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Figure of Speech Teacher Resources
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Define figures of speech with your high schoolers. They listen to you read aloud the Alice Walker poem "Did This Happen to Your Mother? Did Your Sister Throw Up a Lot?" Then they identify and analyze any figures of speech found in the reading. An essay writing prompt and a rubric are included. Designed for use with Texas Instruments learning tools, but it is easily usable with no such technology.
Readers analyze figurative language in Ray Bradbury's Fahrenheit 451 with four text examples from part two. They identify each example as simile, metaphor, or personification, and analyze the comparison that was made. Resource includes definitions of each figure of speech.
Readers analyze figurative language in William Golding's Lord of the Flies with four text examples from chapter one. They identify each example as a simile, metaphor, or example of personification, and analyze the comparison that was made. Resource includes definitions of each figure of speech.
Investigate with your class how similes are figures of speech that use the words as and like as visual terms. They use this knowledge to complete a worksheet where they write some similes of their own. Be sure to download the attached file "Similar Similes Teacher Introduction Lesson..." featured at the bottom of the page.
Give your learners quick definitions of simile, metaphor, and analogy. As the first slide in this PowerPoint suggests, you can use the presentation as a warm-up and have scholars record the words and their meanings in a Literary Terms notebook. Terms can be discussed in more depth with a reading of your choice. Another approach would be to introduce your class to important figures of speech, a few terms at a time.
In order to read and respond to Toni Morrison's A Mercy in this figurative-language lesson plan, students discuss the differences between a literal and a figurative interpretation of a text. They explore figures of speech using a Visual Thesaurus, and keep a log of figurative language used by Morrison throughout the text.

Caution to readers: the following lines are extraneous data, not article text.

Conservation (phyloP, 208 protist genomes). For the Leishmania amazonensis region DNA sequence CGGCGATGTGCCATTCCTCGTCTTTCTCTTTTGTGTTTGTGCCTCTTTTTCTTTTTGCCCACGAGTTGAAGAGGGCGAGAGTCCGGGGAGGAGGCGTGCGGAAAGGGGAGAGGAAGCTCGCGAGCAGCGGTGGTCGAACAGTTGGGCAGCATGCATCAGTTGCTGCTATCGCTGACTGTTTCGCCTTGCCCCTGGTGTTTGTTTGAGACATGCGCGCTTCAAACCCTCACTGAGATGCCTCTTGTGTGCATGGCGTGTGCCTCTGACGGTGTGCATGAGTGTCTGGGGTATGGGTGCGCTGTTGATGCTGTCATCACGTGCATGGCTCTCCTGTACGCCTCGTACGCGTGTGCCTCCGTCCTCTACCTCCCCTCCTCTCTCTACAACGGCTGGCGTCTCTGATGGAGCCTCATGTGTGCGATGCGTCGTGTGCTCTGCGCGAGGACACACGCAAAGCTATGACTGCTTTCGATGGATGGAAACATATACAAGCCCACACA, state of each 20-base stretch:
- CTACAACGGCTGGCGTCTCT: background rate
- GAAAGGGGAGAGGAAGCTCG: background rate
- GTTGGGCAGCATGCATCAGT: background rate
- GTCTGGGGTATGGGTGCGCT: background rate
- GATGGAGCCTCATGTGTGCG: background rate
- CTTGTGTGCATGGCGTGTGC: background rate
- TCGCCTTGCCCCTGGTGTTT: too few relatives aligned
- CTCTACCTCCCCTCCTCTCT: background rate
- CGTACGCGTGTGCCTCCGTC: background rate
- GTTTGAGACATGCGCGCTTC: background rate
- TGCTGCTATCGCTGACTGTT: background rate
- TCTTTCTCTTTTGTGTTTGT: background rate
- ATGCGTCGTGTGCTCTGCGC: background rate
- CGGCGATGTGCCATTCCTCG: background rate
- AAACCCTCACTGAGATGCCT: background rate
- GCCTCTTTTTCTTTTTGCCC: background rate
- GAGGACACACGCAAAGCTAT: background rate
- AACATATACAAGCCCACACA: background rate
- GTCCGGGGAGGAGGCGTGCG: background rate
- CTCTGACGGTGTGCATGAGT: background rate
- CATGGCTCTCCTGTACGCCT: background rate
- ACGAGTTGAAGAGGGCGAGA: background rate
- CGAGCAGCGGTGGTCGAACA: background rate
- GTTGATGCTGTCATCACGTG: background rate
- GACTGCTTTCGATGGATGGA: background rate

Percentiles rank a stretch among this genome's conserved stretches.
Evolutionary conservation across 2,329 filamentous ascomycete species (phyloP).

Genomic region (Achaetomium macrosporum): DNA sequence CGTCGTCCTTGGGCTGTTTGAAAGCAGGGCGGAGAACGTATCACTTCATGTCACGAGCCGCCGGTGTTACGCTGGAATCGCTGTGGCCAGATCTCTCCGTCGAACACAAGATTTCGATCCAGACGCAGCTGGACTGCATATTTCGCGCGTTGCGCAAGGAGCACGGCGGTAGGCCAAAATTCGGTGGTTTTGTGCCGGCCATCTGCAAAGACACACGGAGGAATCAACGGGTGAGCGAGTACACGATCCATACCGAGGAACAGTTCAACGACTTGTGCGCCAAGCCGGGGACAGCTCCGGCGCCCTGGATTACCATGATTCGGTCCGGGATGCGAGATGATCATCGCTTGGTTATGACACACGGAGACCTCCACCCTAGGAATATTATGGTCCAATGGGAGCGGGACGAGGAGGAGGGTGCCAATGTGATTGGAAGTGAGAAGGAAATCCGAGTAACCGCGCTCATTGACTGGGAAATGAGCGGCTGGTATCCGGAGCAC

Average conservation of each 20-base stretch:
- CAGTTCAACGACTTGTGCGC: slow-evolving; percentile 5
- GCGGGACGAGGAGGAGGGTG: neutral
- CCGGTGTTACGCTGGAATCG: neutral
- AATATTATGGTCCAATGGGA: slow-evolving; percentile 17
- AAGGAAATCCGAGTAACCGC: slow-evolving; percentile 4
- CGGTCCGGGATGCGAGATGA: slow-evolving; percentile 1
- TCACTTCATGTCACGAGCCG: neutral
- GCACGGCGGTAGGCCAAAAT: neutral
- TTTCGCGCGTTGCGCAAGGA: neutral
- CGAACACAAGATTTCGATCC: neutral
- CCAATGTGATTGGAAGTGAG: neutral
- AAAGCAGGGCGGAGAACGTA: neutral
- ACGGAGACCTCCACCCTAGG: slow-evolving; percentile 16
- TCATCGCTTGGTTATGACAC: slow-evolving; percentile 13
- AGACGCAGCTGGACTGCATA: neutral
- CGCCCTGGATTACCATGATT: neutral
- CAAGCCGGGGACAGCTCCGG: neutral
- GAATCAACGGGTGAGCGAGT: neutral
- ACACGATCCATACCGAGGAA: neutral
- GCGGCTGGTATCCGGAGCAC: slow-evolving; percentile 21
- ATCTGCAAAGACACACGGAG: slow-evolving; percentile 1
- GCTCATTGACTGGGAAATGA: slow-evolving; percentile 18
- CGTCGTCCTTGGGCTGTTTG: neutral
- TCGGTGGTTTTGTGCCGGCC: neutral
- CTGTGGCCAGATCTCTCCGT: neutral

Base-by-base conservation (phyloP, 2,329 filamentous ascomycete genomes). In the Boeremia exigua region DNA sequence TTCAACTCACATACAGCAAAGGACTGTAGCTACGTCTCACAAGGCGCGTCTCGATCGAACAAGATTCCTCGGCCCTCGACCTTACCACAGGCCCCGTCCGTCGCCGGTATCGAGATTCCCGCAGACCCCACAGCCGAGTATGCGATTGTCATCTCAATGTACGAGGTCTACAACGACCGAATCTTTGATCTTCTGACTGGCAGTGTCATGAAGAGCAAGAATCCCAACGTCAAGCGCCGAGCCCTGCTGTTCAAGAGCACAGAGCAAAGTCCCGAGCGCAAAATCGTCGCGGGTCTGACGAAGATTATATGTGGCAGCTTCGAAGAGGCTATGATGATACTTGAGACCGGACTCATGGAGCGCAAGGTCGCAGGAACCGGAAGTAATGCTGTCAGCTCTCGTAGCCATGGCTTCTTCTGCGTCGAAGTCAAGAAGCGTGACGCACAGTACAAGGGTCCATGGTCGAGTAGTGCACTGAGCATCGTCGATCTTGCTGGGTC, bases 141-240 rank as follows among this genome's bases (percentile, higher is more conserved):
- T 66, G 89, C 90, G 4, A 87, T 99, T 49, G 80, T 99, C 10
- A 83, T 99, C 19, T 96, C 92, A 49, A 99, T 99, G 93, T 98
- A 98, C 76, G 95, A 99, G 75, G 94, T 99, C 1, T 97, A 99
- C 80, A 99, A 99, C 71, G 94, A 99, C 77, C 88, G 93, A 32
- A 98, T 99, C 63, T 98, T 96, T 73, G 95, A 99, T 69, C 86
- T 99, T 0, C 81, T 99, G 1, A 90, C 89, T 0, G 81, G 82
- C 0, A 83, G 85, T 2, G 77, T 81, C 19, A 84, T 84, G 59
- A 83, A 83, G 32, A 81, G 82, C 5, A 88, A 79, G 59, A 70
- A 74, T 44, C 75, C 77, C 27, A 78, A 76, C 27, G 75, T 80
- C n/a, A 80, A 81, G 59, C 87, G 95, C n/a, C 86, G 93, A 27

What do figures of speech have to do with financial literacy? Take an interdisciplinary look at The Berenstain Bears' Trouble with Money to find out. Young analysts read about the cubs' spendthrift ways and how Mama and Papa Bear teach them to save money. They explore figures of speech and create "critter banks" in which they begin to save both coins and interesting language.
This slide show on figures of speech includes definitions, images, and examples from real texts for several common terms: metaphor, simile, personification, alliteration, irony, hyperbole, onomatopoeia, and imagery. The presentation is colorful, easy to read, and omits any distracting animations. Use it to introduce or review literary terms with your class, and consider creating a guide for learners to follow along with.
If used as part of an exploration of figures of speech, this short presentation defining similes, metaphors, and analogies could be used as a review tool in an English classroom. A teacher could augment this resource with more examples of literary terms and definitions. The slides give examples of a simile, metaphor, and analogy with explanations of each; however, there is a bit too much information on each slide.
Third graders listen to the non-fiction book: COMING HOME: FROM THE LIFE OF LANGSTON HUGHES. They identify examples of metaphors and similies within the book and understand how this figure of speech is used in writing. They then create examples themselves of metaphors and similes.